65 days — Also known as 'Early Hanover', 'Premier' kale can be planted in early spring and used, when tender and young, fresh in salads or on sandwiches as a more nutritional alternative to lettuce. It is also good as a cooked green or roasted with a little olive oil and salt. 'Premier' kale tends to stand a couple of weeks longer into the summer (does not bolt to seed as fast) than other similar varieties.
Sow again in late summer / early fall for a winter / spring harvest. It is also an excellent choice as a forage crop. For example, our chickens love kale and some fresh greens in the winter are as good for animals as they are for us. Developed by the Virginia Agricultural Experiment Station as an open pollinated selection out of Dwarf Siberian an introduced in about 1983. Each packet contains one gram, which is approximately 250 seeds.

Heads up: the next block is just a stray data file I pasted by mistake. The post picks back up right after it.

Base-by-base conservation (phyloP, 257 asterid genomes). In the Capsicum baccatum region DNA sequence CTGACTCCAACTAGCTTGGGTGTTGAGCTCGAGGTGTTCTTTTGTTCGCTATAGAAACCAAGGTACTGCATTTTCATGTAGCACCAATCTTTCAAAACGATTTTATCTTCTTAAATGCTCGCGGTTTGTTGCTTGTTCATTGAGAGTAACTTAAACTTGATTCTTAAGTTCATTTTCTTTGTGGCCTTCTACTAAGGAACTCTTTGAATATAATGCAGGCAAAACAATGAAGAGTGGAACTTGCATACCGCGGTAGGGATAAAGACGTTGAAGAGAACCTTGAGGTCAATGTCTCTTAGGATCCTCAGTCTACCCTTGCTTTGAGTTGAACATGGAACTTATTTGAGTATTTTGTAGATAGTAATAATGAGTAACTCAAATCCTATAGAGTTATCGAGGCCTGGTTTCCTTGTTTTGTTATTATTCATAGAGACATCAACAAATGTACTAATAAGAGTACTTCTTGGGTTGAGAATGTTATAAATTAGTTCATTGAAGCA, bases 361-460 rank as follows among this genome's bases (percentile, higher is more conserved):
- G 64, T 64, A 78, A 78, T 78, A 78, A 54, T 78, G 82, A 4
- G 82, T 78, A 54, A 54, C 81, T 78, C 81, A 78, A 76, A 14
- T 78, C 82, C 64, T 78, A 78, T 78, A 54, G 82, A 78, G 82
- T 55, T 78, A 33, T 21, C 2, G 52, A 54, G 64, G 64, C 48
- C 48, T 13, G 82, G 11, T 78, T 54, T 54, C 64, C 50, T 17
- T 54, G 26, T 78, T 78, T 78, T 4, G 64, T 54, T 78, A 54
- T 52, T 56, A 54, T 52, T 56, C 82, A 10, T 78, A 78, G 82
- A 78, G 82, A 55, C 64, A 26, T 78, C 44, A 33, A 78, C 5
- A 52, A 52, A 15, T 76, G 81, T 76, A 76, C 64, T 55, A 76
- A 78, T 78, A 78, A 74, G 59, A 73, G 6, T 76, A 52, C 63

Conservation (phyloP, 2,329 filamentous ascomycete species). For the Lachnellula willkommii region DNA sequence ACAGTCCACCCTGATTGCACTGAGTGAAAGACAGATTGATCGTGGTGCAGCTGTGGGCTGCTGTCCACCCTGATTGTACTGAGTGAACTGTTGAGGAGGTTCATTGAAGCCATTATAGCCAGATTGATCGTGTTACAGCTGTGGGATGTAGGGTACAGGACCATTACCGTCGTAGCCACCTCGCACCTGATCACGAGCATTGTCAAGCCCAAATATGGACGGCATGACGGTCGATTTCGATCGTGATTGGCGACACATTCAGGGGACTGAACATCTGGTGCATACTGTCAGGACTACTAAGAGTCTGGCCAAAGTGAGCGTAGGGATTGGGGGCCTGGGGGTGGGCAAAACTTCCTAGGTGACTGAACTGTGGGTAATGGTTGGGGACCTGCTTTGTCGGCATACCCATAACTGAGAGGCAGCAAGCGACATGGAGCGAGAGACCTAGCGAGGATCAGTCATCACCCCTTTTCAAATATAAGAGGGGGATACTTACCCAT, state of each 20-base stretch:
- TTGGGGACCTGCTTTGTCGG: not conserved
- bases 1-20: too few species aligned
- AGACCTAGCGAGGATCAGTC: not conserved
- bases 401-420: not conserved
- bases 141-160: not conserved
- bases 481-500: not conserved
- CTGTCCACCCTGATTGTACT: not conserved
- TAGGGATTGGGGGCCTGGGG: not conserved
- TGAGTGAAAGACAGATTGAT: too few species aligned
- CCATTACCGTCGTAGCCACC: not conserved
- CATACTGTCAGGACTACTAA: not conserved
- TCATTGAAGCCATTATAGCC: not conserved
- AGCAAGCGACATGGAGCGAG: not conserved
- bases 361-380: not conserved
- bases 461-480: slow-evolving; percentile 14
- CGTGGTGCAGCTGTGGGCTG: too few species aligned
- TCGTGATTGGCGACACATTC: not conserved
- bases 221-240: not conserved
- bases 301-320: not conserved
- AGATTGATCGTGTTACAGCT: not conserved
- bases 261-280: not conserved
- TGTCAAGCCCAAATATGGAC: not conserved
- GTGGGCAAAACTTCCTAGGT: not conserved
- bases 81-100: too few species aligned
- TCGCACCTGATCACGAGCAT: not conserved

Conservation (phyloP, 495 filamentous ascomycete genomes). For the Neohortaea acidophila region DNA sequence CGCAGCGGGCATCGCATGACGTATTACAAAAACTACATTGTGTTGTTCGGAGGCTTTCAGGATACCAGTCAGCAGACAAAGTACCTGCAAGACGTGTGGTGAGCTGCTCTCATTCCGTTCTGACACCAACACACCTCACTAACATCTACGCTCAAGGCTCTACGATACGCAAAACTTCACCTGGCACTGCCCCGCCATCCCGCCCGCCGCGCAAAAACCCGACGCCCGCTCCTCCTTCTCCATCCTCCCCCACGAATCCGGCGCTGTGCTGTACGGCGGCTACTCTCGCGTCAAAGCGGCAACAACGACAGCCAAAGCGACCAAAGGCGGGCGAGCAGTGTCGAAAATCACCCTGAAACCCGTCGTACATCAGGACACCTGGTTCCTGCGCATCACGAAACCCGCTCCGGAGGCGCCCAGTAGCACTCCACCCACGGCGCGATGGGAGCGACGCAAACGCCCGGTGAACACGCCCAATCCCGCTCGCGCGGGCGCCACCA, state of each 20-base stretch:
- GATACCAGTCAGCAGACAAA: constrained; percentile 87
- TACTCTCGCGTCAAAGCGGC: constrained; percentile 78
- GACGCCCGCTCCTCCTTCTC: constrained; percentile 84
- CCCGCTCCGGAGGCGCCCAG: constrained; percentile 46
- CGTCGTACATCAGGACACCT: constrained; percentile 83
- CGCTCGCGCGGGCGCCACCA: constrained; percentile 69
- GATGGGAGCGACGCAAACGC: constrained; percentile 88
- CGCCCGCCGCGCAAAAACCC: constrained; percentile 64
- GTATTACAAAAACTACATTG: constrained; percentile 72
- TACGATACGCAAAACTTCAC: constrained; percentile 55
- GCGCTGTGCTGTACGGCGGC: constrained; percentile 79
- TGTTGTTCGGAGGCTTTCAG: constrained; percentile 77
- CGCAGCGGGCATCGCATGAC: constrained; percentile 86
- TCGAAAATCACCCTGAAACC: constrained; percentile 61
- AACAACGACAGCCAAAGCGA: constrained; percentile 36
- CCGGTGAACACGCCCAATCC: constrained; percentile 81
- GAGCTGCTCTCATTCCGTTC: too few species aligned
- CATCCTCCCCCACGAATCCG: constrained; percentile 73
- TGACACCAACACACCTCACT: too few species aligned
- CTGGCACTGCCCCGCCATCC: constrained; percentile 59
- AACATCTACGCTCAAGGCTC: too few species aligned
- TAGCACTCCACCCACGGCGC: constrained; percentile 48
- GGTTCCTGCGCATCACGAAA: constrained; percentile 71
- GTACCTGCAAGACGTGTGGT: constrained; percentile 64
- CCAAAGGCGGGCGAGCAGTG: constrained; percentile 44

Planting Instructions: Kale grows best in cool weather. When established, it will tolerate frost. Can be sown in garden as soon as danger of hard frost is past.
Sow seeds ½ inches deep, one inch apart, in rows 24 inches apart. Cover with loose soil. Thin plants to about twelve inches. Avoid disease by not planting where other Brassica (cole crops) plants have grown in the past year or two.
Provides a continuous supply of tasty leaves if you pick from the bottom up. It is cold hardy and the flavors become sweeter and more complex after a hard frost.
- "Vegetable Cultivar Descriptions for North America – Kale: Lists 1-27 Combined," Edited by Mark W. Farnham, USDA/ARS Vegetable Laboratory, Charleston, SC.
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